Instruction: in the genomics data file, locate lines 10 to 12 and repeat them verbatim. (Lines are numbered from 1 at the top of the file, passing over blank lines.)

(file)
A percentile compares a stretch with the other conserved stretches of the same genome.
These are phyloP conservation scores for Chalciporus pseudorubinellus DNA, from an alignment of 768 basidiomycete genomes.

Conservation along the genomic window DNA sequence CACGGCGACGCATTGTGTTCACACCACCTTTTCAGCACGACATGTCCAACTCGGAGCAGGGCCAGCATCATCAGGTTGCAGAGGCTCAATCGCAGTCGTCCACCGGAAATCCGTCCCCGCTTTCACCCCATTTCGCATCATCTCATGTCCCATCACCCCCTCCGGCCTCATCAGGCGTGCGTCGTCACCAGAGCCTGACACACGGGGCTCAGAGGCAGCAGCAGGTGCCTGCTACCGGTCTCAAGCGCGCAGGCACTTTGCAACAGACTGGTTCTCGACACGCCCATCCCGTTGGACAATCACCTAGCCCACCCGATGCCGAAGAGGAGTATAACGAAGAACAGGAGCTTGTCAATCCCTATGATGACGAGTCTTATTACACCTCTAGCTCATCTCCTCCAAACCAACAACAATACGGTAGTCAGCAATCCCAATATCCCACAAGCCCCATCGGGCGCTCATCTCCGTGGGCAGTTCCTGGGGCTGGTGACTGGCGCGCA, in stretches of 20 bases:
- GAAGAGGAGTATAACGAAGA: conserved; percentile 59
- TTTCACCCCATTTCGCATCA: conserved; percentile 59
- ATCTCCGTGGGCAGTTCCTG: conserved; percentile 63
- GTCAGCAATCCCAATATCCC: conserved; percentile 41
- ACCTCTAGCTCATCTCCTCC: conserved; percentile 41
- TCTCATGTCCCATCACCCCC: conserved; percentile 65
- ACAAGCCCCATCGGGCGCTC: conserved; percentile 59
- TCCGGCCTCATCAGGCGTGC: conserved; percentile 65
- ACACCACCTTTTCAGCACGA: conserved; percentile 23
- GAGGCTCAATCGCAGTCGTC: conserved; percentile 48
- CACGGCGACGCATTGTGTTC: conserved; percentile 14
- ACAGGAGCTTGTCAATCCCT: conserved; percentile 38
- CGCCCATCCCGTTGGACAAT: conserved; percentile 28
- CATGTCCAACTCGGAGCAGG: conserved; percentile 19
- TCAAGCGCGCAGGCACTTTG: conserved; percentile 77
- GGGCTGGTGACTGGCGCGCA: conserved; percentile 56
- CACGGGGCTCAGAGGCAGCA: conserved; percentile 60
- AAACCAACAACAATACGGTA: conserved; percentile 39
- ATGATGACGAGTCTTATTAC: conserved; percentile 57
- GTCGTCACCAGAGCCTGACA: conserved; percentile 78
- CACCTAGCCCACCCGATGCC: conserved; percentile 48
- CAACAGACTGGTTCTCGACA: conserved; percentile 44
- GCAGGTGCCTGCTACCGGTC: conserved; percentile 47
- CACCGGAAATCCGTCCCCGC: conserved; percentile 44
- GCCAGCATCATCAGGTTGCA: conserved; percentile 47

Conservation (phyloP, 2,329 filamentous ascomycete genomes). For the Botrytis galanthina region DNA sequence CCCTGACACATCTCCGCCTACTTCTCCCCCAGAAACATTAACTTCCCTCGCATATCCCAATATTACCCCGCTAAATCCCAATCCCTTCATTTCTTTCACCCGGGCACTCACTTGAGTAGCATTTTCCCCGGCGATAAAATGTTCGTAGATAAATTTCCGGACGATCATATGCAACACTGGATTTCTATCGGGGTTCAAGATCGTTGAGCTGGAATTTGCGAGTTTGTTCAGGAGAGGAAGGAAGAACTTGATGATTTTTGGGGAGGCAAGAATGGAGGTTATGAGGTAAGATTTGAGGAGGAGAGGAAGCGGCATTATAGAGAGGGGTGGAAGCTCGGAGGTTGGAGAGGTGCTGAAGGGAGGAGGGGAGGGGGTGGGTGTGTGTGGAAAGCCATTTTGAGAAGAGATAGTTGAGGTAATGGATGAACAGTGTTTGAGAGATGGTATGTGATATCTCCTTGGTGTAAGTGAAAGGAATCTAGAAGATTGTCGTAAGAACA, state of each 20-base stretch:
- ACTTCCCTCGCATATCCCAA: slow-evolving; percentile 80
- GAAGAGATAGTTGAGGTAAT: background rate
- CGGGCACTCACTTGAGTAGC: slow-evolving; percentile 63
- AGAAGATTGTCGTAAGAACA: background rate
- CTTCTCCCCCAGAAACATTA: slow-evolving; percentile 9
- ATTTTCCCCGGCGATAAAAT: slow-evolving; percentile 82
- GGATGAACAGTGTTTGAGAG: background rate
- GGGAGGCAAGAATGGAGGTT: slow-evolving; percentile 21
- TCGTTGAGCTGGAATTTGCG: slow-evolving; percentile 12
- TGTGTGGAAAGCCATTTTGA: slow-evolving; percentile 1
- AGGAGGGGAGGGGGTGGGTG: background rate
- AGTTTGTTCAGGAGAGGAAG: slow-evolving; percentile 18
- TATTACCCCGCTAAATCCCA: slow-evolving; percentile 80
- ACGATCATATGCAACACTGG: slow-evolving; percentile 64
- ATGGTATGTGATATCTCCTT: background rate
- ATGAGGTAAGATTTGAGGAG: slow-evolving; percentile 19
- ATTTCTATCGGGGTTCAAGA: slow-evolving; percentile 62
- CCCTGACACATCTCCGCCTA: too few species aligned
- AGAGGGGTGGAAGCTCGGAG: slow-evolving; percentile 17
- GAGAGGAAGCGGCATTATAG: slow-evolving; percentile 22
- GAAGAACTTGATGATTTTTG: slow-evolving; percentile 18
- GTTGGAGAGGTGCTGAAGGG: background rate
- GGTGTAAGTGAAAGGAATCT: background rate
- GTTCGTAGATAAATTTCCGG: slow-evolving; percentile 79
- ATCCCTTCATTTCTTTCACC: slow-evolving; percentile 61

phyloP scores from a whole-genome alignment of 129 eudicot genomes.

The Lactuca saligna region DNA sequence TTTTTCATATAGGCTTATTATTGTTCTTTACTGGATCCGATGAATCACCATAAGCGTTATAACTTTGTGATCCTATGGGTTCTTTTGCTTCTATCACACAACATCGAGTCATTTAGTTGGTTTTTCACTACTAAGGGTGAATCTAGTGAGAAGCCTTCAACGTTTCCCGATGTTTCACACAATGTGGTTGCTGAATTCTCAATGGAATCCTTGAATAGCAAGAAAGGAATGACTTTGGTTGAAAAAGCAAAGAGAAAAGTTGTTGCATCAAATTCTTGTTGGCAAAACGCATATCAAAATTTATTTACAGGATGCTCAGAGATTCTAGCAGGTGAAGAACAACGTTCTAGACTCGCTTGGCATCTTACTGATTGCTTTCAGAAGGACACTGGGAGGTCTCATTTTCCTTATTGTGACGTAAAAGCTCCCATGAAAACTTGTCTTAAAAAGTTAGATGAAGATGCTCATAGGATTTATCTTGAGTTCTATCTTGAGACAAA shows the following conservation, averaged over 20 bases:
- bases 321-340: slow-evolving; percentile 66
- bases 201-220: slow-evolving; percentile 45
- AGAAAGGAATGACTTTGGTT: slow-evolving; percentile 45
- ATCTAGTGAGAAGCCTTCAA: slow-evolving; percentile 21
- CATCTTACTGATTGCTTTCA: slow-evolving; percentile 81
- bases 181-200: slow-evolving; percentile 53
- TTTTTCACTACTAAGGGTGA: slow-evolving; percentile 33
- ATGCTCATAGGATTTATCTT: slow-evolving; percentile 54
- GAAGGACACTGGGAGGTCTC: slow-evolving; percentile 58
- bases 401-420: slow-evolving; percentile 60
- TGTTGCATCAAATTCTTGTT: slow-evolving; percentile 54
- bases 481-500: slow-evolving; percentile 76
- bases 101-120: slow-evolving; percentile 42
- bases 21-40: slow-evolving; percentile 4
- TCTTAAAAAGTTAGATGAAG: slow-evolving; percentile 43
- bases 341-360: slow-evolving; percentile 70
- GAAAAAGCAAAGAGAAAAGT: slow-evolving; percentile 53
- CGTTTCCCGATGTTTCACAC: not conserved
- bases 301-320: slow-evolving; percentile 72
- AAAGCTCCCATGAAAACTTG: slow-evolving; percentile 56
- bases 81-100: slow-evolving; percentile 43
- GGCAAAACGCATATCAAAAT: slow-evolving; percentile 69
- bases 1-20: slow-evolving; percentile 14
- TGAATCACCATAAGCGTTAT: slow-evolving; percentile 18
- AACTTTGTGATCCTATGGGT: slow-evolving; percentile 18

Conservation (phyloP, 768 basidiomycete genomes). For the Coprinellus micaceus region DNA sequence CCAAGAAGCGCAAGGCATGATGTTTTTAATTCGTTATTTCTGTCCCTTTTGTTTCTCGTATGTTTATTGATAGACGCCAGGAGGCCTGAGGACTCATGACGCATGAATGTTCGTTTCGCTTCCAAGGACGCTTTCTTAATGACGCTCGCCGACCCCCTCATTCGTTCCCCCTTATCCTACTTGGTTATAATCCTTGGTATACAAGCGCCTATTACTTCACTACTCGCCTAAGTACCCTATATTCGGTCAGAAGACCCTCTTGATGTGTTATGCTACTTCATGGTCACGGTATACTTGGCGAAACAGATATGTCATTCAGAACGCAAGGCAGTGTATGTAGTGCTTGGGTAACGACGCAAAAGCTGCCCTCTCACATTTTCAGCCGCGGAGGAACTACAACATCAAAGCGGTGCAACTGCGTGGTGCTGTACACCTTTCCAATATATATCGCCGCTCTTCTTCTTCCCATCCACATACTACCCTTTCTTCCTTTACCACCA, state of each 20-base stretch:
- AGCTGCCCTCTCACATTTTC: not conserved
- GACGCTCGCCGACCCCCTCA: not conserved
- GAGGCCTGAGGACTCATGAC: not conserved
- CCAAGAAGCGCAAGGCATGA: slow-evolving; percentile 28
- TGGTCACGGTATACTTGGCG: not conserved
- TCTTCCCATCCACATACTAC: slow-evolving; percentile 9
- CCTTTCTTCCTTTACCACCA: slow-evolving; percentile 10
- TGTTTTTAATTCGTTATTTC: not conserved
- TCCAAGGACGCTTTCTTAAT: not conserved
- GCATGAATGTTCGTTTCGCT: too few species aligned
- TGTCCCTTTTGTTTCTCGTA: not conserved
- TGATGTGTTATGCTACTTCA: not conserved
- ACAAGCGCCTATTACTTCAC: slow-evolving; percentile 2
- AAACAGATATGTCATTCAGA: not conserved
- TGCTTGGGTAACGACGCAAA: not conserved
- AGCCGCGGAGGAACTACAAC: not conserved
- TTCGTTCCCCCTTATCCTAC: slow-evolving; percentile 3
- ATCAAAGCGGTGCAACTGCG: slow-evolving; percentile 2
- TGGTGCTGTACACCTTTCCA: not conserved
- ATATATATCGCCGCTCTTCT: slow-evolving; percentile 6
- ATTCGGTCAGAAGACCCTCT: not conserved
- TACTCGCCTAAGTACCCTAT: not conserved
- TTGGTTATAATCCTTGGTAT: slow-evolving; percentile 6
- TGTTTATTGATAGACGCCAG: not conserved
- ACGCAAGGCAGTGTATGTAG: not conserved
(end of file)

- ACAAGCCCCATCGGGCGCTC: conserved; percentile 59
- TCCGGCCTCATCAGGCGTGC: conserved; percentile 65
- ACACCACCTTTTCAGCACGA: conserved; percentile 23